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Agistorya tayu, ubing!

Forget Mark Solis. (I'm not even putting a link to his story here. Snort!) Here are a few UPians we could be talking about instead.

Therese Ingrid Dado, a BS Biology student in the University of the Philippines, Baguio, has just been awarded first prize for her children's story, Ang Kahon ng Kayamanan. The story is about two boys who help their parents out by collecting recyclable/reusable garbage, which they sell. One day they find a big box into which they both fit. When they play inside the box, the brothers pretend they are gallant prince warriors, fighting evil people in the world. They go on adventures together, inside the box. The wealth that the box contains is really the rich imagination of the two boys.

Jason Robert Lobaton's (BA Communication) story, Si Marty at ang Sikreto ng Batek, was awarded second prize. Batek refers to the traditional Kalinga tattoo. The story is about Marty's grandmother, whose arms are covered in batek, but it is also very much about Marty, a city boy, and his child's eye-view of his Kalinga grandmother, who lives in her home village. The story had dialogue in both Ilokano and Filipino. After a short excerpt was read at the awarding ceremony, I wondered how Marty's view of his grandmother's strange-to-his-eyes markings, and his relationship with her, will change as the story progresses. Intriguing, isn't it?


Si Pompyang Pagong, written by Mercy Ann Delos Santos (BS Physics), is about a little turtle who's singing affects the weather. One day, there is so much rain that many small turtles are swept away from home in a flood. All the while, Pompyang Pagong was singing, blithely unaware. The adult turtles organize a rescue, and Pompyang Pagong learns of the tragedy. What happens next? I wish they had read the entire story at the program, and not just a short excerpt! The story won third prize.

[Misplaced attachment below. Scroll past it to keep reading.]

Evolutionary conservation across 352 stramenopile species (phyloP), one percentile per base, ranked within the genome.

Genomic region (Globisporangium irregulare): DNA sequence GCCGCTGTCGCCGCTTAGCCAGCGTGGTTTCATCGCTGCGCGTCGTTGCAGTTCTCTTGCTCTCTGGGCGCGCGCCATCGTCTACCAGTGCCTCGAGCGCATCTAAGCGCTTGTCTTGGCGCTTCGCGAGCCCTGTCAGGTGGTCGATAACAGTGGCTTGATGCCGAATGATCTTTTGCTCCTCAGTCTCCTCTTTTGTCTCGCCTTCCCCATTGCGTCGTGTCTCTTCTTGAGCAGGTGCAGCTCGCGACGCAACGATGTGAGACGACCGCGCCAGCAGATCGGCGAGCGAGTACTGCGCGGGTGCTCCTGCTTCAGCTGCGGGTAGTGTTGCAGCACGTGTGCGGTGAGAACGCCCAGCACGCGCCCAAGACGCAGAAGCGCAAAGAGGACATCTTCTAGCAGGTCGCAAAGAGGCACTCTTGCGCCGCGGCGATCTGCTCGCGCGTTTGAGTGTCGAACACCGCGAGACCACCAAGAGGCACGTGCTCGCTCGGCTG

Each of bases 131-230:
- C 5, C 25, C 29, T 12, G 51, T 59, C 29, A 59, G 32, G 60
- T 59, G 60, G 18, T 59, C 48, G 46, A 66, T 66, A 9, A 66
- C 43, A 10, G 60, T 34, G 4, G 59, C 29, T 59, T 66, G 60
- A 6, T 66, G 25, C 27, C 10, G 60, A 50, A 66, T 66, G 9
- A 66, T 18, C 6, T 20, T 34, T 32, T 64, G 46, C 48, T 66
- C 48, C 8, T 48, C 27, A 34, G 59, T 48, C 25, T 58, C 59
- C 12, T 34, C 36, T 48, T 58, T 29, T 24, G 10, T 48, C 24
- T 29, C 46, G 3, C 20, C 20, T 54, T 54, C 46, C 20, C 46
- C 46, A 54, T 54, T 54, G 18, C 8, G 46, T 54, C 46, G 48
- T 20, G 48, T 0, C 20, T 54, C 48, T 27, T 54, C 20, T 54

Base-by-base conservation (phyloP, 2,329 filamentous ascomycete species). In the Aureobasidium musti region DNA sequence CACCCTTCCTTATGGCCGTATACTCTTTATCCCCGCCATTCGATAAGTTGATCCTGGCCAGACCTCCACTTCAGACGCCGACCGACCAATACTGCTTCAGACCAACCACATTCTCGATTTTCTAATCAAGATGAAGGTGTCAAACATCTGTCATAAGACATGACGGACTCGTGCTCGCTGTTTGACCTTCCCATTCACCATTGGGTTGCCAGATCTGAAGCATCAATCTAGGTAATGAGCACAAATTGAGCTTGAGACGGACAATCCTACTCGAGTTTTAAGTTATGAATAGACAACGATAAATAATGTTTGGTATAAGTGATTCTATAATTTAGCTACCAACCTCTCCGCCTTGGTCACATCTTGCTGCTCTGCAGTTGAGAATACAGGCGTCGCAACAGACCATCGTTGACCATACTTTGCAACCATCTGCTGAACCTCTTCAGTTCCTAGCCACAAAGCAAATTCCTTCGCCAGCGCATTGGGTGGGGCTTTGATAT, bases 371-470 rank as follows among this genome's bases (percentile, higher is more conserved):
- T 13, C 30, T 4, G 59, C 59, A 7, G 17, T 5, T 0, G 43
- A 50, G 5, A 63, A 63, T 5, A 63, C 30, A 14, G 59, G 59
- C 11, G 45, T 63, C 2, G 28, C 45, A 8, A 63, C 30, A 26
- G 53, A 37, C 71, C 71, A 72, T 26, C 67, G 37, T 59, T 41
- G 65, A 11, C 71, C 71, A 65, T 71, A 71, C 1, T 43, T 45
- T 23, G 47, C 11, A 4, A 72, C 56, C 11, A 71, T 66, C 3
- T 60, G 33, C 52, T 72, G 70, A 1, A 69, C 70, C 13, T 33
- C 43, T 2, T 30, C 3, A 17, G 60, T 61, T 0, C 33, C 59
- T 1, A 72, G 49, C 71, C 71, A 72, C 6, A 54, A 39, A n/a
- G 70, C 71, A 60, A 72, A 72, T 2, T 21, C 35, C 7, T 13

Si Tino Piloto, written by Cathy Joy Luna (BA Languages and Literature), was awarded fourth place. The story is about a boy who lives by the shore. His father is a fisherman. Tino dreams of becoming a pilot some day, to help his parents out. He wants to become a pilot because his father tells him that in heaven, no one is ever sad, no one suffers. Tino asks his father when he will go, and if he will take Tino with him. His father laughs and gently tells Tino that he should know where to find him if some day, he doesn't come home from the sea. Although again we were only given a taste of a short excerpt, something about this story left me feeling mournful and wondering about the fate of Tino and his father.

The competition, entitled Agistorya Tayu, Ubing! (Let's tell stories, child!) was organized and sponsored by the UP Baguio's College of Arts and Communication (CAC) for Buwan ng Wika, last month. Developing children's literature, or future writers of children's literature is part of the CAC's advocacy; it's part of the College's strategic plan.

These students didn't write these stories for dollars or for world renown. The cash prizes were modest; with the top three winners getting P3000, P2000 and P1000 respectively. The competition was held within UP Baguio only. The winners received lovely, hardbound notebooks for future scribbling, and a guaranteed slot each in a forthcoming workshop on writing for children, which the CAC will be organizing.

These UP students may not be internationally or even nationally recognized (yet), they may not have garnered any big prestigious prizes (yet), but they have the gift of stories and the words with which to tell them. And they write for children; they write for the future. I hope that sometime in the future, we will be reading their books to our children and grandchildren.

Some people might snort and dismiss this as small time news from a small town girl. This may well be the case, but I beg to differ from the usual formula of what is newsworthy. You don't need to cover a famous person to make a good story. In my humble opinion, the existence of these budding and ORIGINAL talents is news worth sharing with everybody.

First place winner, Therese Ingrid Dado, with award-winning author Luchie Maranan and illustrator Duday Maranan.
Luchie and Duday were in UP to launch their latest children's book Ang Pangat, Ang Lupang Ninuno, at ang Ilog.

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